Very true. My point is ARM’s power would be sufficient for most desktop/laptop users (except non-casual gamers and power users), so ARM-based laptops and desktops are bound to happen. Actually, I’m using a $150 Hercules eCafé netbook right now (well, misusing it as a Torrent/NAS/DLNA server, rather), with my eye on a $35 Raspberry Pi Model B (700MHz, 256 Megs, 1 Watt) to replace it and maybe another one to take over my desktop’s second screen.
        The main issue is software. Downscaling a “classical” OS (MacOS, Windows) seems a no-go because those come with lots of functions that would be superfluous for those uses, and because all software would need to be at least recompiled, and more commonly at least partly rewritten, thus creating another platform.
        It seems much smarter to try and build up from a mobile OS. That does imply some UI issues, especially non-touch input and screen sizes. I’m fairly sure those can be solved, and that would allow software to work in both situations, avoid creating fragmentation and multiplying platforms. Android 4 is making a valiant effort at transparently supporting widely varying screen sizes, and a range of input options. We’ll sson see how well that works on the likes of the Asus eeePad Transformer.
        MS is going the “new platform” route with Windows 8/ARM. We’ll see how that pans out, and MS has a killer app (Office) that other platforms don’t, so results will be skewed.

      • Sitting in front of a pc do you really want to by pointing and swiping?

        I find myself trying to do this on my girlfriend’s lap top all the time now. She thinks it’s funny.

  • Apple lost out in the mid 1980s and 1990s for one big reason. IBM, which had historically dominated enterprise computing and equipment, entered the PC business with the first PC. So, although Apple was the first popular personal computer, IBM had the muscle to crack the enterprise space. Microsoft went along for the ride and then took over the domination of Enterprise because IBM totally goofed and allowed MSFT to own and license MS-Dos to other manufacturers. IBM didn’t think that was a threat as IBM didn’t think that anyone could reverse engineer the IBM PC. VC money poured into a venture called Compaq that reversed engineered the IBM PC, MSFT provided the operating system MS-DOS, and the clones started pitching their IBM clones to businesses. Once MSFT had saturated the enterprise with IBM PCS and IBM clones, Apple was screwed in the non-Enterprise business. Back then most peoples first use of any computer was at work, in the enterprise. Once they because familiar with MSFT operating systems at work, they wanted the same at home. Remember, back then Mac operating systems and files were not really compatible with MSFT-PC files. So everyday people purchased PCs or PC clones at home because they wanted something like what they had at work. And also, because there was much more software available on the PC, many consumers forewent the Mac because there was less software, particularly in the gaming area. I wasn’t able to convince friends of mine to switch to a Mac until around 2005 when compatibility between PC and Mac files was no longer a real issue.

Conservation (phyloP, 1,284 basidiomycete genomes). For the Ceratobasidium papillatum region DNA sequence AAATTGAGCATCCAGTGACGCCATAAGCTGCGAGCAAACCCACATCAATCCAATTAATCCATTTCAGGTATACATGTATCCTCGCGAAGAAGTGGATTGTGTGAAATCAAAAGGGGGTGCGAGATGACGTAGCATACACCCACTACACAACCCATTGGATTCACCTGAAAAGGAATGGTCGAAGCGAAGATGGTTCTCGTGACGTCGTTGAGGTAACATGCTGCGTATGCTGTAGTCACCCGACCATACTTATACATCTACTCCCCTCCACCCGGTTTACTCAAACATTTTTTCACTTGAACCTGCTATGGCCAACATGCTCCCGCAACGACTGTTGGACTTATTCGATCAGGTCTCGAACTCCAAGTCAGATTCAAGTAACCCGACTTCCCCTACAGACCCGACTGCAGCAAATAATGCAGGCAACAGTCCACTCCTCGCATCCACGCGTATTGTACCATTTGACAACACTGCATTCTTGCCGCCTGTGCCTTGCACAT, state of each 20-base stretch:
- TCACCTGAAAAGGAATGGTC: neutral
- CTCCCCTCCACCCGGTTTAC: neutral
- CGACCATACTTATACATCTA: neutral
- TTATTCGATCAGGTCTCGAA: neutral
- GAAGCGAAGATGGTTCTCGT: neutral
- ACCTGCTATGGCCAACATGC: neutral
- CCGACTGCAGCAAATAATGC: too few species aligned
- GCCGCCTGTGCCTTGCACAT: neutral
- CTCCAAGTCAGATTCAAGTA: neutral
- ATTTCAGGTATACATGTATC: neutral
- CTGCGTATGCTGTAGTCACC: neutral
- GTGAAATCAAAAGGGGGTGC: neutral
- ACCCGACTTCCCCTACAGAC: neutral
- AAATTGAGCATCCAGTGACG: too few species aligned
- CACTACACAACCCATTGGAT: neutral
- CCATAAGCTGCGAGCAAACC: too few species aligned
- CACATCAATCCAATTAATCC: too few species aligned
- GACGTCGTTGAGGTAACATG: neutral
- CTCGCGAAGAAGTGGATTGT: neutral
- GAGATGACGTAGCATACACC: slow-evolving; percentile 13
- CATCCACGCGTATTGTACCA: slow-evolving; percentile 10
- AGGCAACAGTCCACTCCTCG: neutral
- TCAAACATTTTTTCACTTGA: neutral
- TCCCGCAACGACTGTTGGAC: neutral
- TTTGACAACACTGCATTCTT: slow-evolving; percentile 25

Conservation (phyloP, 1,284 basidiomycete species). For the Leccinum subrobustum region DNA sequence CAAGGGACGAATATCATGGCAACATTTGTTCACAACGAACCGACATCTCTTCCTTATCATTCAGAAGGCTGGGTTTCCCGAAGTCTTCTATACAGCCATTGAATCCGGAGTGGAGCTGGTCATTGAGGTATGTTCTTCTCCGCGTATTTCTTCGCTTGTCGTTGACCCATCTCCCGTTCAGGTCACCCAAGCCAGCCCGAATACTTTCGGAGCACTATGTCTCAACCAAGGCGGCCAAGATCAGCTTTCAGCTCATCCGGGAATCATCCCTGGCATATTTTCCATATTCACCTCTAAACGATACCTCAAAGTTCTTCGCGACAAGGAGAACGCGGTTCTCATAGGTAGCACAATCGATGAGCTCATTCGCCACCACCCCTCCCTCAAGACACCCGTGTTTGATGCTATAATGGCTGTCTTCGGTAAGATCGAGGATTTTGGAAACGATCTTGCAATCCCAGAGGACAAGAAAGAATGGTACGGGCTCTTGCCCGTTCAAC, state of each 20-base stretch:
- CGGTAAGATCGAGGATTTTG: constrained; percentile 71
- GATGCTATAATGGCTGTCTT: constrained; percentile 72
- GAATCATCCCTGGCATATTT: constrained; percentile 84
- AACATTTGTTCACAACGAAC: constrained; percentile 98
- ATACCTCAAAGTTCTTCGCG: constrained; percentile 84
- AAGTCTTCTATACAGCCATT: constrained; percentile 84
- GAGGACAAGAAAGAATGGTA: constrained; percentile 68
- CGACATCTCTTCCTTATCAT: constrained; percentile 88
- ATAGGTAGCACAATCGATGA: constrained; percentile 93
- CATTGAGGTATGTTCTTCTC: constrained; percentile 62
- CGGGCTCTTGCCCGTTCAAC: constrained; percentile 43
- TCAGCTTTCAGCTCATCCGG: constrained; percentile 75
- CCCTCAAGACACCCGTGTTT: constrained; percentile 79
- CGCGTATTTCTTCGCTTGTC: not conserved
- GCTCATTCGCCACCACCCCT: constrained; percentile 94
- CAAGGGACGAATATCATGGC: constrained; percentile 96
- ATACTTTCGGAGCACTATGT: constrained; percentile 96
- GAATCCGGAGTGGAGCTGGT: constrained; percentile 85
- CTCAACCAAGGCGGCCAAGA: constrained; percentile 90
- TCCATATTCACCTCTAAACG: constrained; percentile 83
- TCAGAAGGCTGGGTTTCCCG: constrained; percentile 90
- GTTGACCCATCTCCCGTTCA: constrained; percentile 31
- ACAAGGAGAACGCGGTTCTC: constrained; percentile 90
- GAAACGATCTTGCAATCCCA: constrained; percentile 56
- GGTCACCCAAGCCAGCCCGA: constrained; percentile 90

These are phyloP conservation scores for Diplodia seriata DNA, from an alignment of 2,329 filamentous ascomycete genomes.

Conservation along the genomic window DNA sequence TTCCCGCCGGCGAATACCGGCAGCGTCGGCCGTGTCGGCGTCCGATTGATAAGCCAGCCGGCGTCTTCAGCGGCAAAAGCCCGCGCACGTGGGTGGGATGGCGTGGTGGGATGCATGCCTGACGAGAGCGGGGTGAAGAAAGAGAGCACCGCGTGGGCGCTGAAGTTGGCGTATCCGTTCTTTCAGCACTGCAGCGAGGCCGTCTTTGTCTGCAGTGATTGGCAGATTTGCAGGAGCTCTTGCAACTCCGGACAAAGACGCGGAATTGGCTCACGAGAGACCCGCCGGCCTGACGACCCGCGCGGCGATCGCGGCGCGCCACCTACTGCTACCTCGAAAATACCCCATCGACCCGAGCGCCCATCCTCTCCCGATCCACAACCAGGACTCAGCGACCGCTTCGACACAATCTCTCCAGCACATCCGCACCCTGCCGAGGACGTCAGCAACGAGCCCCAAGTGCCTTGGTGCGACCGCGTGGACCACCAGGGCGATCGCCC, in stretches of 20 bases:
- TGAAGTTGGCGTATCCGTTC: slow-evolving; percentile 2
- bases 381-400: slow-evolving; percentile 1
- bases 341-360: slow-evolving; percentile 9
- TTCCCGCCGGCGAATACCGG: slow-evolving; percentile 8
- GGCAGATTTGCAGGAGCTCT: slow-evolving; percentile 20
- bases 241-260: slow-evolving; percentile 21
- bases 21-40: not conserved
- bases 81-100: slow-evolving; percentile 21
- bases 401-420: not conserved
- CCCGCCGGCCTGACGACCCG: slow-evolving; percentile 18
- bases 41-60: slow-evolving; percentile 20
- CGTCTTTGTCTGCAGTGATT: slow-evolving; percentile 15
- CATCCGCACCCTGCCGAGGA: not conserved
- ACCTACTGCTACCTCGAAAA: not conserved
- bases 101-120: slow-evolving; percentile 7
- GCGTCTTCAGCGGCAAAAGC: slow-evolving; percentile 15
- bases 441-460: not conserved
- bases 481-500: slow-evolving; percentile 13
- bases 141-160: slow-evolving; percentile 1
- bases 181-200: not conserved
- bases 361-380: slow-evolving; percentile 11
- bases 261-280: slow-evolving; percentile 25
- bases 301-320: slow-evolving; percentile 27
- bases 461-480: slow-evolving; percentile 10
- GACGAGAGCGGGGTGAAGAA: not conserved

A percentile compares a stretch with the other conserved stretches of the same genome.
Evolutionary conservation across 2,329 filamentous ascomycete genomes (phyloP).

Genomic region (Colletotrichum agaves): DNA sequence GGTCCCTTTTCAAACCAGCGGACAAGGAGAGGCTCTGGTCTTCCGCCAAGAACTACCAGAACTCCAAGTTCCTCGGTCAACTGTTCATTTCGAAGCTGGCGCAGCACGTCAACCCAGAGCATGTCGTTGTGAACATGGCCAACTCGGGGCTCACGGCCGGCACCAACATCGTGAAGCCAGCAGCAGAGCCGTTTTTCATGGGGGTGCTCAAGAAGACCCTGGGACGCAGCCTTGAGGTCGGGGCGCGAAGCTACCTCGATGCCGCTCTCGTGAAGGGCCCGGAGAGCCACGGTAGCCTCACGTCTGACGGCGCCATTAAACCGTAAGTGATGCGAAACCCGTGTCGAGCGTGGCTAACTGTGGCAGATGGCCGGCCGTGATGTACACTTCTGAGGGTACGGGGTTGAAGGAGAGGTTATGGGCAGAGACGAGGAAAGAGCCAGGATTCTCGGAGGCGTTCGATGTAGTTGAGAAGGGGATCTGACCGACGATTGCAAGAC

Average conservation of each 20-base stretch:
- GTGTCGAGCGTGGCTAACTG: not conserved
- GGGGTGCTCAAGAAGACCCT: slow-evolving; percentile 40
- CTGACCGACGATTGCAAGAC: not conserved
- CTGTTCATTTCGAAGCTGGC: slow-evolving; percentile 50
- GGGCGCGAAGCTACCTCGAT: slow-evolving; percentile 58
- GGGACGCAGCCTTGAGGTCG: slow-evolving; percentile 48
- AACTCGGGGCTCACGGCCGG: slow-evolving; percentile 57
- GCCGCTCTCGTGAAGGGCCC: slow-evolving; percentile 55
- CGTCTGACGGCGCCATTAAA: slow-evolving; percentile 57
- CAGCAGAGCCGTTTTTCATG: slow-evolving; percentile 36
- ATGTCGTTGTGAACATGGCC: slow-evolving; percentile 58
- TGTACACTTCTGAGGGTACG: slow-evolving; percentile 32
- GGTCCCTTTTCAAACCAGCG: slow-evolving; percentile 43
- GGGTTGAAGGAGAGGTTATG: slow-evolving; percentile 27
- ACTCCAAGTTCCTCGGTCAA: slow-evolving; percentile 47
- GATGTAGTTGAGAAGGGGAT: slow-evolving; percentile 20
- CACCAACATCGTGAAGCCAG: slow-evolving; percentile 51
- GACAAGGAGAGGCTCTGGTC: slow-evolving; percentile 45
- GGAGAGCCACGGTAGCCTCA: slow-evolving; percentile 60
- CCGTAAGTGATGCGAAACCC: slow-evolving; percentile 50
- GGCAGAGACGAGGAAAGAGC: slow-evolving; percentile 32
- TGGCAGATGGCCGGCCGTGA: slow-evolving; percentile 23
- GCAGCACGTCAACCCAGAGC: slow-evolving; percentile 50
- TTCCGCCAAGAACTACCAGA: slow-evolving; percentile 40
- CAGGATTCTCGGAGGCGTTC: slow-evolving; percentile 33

Now we are seeing the reverse, consumers are adopting Apple products, i.e. the iPhone and IPad, in mass, and that is putting pressure on Enterprise to adopted these products in the work space. One threat to Apple is really not from Android, but from MSFT. If Enterprise embraces Windows 8 tablets and devices next year when Windows 8 comes out, that may cause consumers to purchase Windows 8 devices in their personal life. Android is not as much a threat as enterprise is less likely to embrace Android than Apple. But MSFT still is dominant in many IT departments and if Windows 8 takes off in the enterprise that could pose a threat to Apple’s iPad and iPhone growth.

    • Anonymous

      From what I understand, iOS already handles enterprise email pretty well, and there are solutions for working on word-processing and excel files. Given that, I don’t think the enterprise market has the influence it once had over the home market. The mac, I suspect, has already profited from this. In fact, from what I’ve seen it seems the influence now tends to work in the opposite direction, with people more often working from home and so demanding solutions based on what they already own. And that goes doubly so with mobile phones as employees all have their own and generally hate to carry a company-provided second. I think many companies saw the iPhone as a fait accompli before they had much time to react. Still, I think MSFT does still have that one last enterprise card to play, so it could prove interesting.

      • Alan

        I agree – the card they can play is true MS Office software. I’ve tried QuickOffice and DocsToGo and they work pretty well for Word and Powerpoint docs but they only open simple Excel spreadsheets. (I probably haven’t tried any non-simple Word and PP docs so maybe they don’t work so well for those either). Almost every business uses Excel heavily including VB scripting which is typically not handled in “other” spreadsheets. So I expect MS tablets to have a market in the enterprise when they arrive.